jeudi 4 février 2021
jeudi 26 novembre 2020
Well, here in France we've been locked down since 30th October. Honestly, our day-to-day life doesn't feel much different. Schools are still open, so on weekdays Marc and the kids still go out as usual, and I was working from home anyway, of course. And since I go out to accompany Eve to and from school four times a day, I get my exercise on those days without even using the one-hour within one kilometre of home we are allowed. At weekends we feel it more, and have often found ourselves doing 56- or 57-minute walks and wishing we could have gone further. But we are privileged to live in beautiful surroundings, so we have several fun walks of about the right length in nearby parks and woods.
We do miss other people, but we hadn't been seeing many people anyway because of the Covid situation, and Benin got us used to not having a very exciting social life! Obviously we wish things were different, and find it frustrating not to be part of a vibrant church life, but we have been keeping up friendships by phone and internet, and trying to be patient.
I'm getting on well with proofreading the Monkolé Bible. Lockdown has perhaps meant I've had fewer distractions. In a way it's quite isolated work, but I do have contact with my MiDi Bible colleague in Switzerland, exchange emails too with our SIM Benin Project Manager, and have had some encouraging messages from Pierre, our translation consultant. SIM France keep in touch too. And of course I am still in touch with my team in Benin, though they are longer involved in the daily work.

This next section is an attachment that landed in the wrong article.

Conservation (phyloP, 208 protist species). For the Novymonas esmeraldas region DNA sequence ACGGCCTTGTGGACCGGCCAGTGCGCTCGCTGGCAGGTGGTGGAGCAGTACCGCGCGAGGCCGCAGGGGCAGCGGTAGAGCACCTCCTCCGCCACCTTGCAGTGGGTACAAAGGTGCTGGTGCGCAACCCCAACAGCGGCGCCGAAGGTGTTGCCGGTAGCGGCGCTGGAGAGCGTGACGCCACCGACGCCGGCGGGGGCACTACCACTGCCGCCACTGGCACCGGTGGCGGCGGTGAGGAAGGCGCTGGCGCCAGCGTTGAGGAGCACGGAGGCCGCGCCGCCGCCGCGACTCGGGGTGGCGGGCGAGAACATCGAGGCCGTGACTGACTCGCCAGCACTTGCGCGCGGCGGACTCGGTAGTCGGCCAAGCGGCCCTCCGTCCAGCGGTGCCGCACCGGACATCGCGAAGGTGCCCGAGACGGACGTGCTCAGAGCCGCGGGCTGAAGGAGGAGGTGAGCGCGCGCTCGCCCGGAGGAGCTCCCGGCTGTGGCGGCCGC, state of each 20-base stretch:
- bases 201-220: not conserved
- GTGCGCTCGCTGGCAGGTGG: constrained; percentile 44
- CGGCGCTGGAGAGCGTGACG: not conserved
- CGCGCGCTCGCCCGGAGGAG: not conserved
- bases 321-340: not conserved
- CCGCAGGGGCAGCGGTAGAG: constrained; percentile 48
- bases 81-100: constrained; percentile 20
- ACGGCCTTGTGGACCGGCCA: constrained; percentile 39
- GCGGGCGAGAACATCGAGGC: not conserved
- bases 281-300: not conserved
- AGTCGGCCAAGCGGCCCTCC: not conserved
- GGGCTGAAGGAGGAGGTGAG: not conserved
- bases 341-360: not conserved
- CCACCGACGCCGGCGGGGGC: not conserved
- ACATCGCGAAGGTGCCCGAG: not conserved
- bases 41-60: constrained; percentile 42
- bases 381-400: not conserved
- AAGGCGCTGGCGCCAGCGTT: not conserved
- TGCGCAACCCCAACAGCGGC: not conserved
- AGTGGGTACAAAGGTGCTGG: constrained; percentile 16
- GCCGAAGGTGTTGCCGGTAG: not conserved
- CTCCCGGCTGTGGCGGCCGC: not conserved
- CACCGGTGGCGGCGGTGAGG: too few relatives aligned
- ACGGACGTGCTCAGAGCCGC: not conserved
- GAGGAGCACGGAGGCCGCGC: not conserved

Marc has been dealing with the reality of being a supply teacher. Just as he'd got quite settled at the school he was at, he had a message one Friday evening that he'd be starting at a school in Phalsbourg from the next Monday morning. Phalsbourg is about an hour and twenty minutes drive away, and when he starts at 8am that means a very early start! But he is teaching the speciality he prefers, and his timetable isn't too bad. He was told he'd be there until 30th November, but it's looking likely he'll be there for longer. However, he might not be told until the last-minute again (just to keep him on his toes!).
On a walk in our local woods.
jeudi 1 octobre 2020
lundi 28 septembre 2020
One thing I was asked to look at in a draft of our Bible was the titles. Some titles are long enough that they end up on two lines, like this one in Numbers 11:
Having a title on two lines isn't a problem, but the line break may be. In this case, the second line begins with "ŋa" which is a plural marker. The word here is "Israelites", so it's a bit as if the "s" of "Israelites" were put on a separate line. This is where my colleague needs me, because I know the Monkolé language and can suggest a more natural place to break the lines.
mardi 22 septembre 2020
Since this is in the Psalms, we definitely want a line left between chapter 42 and chapter 43, to show that these are two distinct psalms. But there are some other cases like this one: